A Book Review Of Yorkshire Lass: An English War Bride’s Story
A Book Review
Yorkshire Lass: An English War Bride’s Story
Dorothy Staniford Kelly
Edited by Sandra Kelly O’Hara
Born in 1912 and surviving the London Blitzkrieg as a nurse and midwife and later becoming a war bride in Douglastown, N.B. after the war, Dorothy Stanford Kelly has many stories to tell. She does it in a simple, almost diary-type style which I found fascinating to read.
Raised in Clapham, Yorkshire, England, young Dorothy loved the study of geography in school and, in later life, became an adventuresome world traveller. Clapman was predominately owned by a squire and Dorothy’s father served as a butler and maintenance man and her mother, upon the squire’s death in 1925, was hired as the cook. Like a mini Downton Abbey, the Staniford family went from a cold and damp cottage with oil lamps to live in the 55 room estate house in luxury with electric lights and central heating.
Dorothy goes on to become a Registered Nurse in 1936 and a midwife in 1939. Her detailed accounts of living through the horrific Luftwaffe bombings, spending nights in a waist-high bomb shelter which was only a hole in the backyard reinforced with sheet metal. She gives detailed accounts of travelling by bike during the blackout on pitch black rural roads, bike headlight covered, to deliver babies during the war.
After the war, Dorothy describes how she meets a young Canadian RCAF Sargent by the name of Percy Kelly on a holiday with a friend in Torquay. Percy would be honoured by his home village of Douglastown which named one if its streets Percy Kelly Drive.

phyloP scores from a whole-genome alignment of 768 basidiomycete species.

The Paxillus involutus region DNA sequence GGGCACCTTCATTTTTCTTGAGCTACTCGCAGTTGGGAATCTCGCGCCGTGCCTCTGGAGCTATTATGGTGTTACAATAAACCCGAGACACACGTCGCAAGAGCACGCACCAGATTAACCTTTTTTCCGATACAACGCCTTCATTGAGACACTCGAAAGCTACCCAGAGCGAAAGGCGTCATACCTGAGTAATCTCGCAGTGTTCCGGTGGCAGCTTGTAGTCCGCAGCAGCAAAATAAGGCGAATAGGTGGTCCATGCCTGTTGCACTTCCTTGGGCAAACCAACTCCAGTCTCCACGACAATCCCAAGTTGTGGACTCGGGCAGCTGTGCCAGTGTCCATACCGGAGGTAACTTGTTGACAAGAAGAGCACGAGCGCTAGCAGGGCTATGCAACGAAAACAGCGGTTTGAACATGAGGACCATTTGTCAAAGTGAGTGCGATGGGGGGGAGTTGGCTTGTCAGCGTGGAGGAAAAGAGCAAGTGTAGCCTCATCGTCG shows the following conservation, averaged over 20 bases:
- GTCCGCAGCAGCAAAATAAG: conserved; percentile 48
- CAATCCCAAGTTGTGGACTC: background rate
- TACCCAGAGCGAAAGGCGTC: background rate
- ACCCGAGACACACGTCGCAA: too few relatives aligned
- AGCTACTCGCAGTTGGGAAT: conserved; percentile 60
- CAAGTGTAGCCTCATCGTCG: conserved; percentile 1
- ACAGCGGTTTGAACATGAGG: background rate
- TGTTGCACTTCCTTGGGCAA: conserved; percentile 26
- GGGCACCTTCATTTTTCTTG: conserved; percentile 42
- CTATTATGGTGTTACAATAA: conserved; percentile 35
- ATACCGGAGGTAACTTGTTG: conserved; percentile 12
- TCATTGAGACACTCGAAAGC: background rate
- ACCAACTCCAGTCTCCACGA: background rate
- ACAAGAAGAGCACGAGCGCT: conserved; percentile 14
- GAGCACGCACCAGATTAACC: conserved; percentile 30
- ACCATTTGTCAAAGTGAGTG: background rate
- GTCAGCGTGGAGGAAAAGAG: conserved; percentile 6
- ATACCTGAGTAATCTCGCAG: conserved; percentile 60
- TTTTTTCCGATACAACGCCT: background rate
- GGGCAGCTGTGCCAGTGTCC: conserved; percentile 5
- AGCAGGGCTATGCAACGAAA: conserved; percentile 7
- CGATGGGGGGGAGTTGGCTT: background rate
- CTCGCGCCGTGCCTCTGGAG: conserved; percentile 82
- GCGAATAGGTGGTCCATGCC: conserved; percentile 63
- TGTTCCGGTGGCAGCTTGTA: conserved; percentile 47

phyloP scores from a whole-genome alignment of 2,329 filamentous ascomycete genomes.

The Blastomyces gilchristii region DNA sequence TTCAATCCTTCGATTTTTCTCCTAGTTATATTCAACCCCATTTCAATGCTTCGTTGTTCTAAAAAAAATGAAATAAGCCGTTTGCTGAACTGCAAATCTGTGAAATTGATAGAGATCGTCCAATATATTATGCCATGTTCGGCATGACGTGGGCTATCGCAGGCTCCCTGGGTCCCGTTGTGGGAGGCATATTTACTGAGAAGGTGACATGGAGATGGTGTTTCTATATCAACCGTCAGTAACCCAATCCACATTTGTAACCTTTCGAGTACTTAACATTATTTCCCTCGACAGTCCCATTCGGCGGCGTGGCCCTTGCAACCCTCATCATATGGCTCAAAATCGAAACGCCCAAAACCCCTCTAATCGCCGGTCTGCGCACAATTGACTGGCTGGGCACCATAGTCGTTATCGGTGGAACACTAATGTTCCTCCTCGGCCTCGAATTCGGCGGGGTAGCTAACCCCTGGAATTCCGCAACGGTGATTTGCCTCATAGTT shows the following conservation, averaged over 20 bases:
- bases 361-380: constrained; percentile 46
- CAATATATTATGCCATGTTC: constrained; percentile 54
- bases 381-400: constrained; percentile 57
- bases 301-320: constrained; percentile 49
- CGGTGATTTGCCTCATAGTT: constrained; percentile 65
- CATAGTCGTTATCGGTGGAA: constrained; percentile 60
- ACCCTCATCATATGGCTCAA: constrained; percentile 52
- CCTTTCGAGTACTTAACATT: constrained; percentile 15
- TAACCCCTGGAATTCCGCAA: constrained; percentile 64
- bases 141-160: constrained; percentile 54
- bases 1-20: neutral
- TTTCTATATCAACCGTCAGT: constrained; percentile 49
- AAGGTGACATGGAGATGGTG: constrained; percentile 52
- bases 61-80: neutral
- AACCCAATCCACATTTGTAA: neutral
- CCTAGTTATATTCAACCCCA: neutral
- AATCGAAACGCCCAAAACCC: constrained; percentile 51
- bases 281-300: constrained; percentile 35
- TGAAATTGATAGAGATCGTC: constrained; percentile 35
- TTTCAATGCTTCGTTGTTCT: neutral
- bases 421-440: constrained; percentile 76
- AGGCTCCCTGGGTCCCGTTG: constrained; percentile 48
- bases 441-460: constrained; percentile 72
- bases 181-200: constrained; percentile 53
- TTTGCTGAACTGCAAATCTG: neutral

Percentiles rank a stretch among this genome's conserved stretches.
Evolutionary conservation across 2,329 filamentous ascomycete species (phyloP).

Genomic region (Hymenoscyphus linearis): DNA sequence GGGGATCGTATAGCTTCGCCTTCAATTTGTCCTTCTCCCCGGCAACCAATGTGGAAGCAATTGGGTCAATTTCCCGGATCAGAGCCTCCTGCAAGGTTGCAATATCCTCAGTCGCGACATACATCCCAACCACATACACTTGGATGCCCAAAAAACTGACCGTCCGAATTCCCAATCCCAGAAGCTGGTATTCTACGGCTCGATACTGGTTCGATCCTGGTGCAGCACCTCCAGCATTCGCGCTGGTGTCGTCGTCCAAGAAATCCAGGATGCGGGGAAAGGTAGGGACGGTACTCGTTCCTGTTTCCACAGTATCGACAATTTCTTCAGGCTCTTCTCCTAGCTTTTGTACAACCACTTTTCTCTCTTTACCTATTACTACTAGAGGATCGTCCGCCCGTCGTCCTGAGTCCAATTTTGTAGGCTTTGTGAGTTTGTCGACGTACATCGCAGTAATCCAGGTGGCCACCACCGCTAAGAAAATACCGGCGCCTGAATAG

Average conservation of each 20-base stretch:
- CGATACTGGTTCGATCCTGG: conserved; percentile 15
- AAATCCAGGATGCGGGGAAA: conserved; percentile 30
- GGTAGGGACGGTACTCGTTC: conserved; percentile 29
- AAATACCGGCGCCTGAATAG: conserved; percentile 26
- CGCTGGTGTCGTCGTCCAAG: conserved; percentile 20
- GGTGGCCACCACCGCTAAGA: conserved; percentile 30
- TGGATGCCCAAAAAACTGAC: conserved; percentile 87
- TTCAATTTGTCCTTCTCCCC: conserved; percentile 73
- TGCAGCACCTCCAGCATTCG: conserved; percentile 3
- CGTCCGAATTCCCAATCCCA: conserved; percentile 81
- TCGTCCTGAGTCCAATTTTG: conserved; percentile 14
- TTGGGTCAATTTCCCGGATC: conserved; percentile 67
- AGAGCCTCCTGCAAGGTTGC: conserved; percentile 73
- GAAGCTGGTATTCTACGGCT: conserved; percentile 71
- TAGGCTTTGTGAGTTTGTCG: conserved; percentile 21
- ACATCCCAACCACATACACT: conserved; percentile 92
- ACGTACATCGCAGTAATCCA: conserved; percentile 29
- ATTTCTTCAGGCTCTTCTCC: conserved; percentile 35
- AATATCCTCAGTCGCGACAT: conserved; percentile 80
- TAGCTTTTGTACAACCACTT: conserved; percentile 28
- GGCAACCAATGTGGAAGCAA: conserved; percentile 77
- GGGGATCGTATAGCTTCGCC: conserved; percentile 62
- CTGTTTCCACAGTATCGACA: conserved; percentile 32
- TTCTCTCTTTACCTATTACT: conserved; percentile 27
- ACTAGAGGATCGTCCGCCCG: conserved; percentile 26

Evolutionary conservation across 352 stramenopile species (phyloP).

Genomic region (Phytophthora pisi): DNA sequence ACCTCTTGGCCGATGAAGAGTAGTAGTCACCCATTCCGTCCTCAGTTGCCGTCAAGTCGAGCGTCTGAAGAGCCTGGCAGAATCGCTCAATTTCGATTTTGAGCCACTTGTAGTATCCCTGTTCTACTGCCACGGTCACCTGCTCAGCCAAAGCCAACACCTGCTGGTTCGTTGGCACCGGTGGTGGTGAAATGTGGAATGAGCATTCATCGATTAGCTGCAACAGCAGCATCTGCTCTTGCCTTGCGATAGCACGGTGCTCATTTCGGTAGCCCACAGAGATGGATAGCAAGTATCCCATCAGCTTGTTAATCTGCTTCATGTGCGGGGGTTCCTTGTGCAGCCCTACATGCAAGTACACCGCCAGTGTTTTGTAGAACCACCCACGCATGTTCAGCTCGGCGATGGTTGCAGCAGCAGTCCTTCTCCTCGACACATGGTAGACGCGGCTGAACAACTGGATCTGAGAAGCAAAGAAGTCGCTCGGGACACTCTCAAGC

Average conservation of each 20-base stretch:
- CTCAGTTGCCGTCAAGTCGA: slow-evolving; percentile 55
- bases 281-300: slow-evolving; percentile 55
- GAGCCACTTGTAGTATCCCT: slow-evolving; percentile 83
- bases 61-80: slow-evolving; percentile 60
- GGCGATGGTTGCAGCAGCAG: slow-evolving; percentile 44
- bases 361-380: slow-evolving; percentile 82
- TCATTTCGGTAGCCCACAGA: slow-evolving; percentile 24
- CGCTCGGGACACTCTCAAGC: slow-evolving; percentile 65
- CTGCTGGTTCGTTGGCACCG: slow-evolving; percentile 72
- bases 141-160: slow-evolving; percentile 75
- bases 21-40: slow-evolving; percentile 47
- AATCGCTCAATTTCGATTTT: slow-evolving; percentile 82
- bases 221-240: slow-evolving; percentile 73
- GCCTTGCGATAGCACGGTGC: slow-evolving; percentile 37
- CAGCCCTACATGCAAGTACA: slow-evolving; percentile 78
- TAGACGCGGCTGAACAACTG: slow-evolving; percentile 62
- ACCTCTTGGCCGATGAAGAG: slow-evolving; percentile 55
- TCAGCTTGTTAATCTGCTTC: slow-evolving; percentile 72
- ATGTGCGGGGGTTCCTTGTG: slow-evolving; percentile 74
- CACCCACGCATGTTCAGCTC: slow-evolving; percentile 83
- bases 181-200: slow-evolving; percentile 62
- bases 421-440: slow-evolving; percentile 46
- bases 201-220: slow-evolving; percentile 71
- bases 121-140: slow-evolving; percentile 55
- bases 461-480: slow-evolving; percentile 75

Before Kelly was shipped back to Canada he asked Dorothy for her hand in marriage. He would send for her after he was employed and could acquire a home for them. On November 12, 1946, the soon-to-be Dorothy Staniford Kelly takes the SS Samaria on an eventful trip to Canada. As she described it “…leaving the land of my birth, going to a country I knew very little about.”
After marrying Percy Kelly, she becomes a farm girl with very little knowledge of farming. In her first encounter with a skunk she writes that it looked like “a pretty little black and white furry animal trotting across the lawn…”. Percy quickly educated her.
Dorothy goes on to become a maternity nurse at the old Miramichi Hospital where the new Court House is now. There she becomes great friends with Lois Grady who helped care for the birth of my two children and nearly all other Miramichi babies. Lois and Dorothy both offered such professional, personal care.
Despite the tragedy of losing her eldest daughter, Susan, in 1969 and her husband, Percy, in 1977, Dorothy continued on. After she retired from nursing, she lived with her daughter, Sandy, in Almonte, Ontario, outside Ottawa and travelled to see the world visiting places she read about in her geography lessons in grade school. Sandy, who edited and arranged her mother’s accounts in this book, accompanied her to the Holy Land, Greece, Egypt, Turkey, Hawaii and back to her hometown of Clapham. Dorothy wrote wonderful accounts of those adventures, complemented by colourful photos. Dorothy Staniford Kelly passed away in Almonte, Ontario, on October 14, 2009. She was in her 98th year.
Yorkshire Lass: An English War Bride’s Story is now available at the Mill Cove Coffee shop in Newcastle. I’ve read it twice now and have included some of Dorothy’s accounts of the war years, along with a story on Percy Kelly, in the second edition of Miramichi Lads & Ladies: We Will Remember Them!, also available at Mill Cove Coffee.
– Johannes Bosma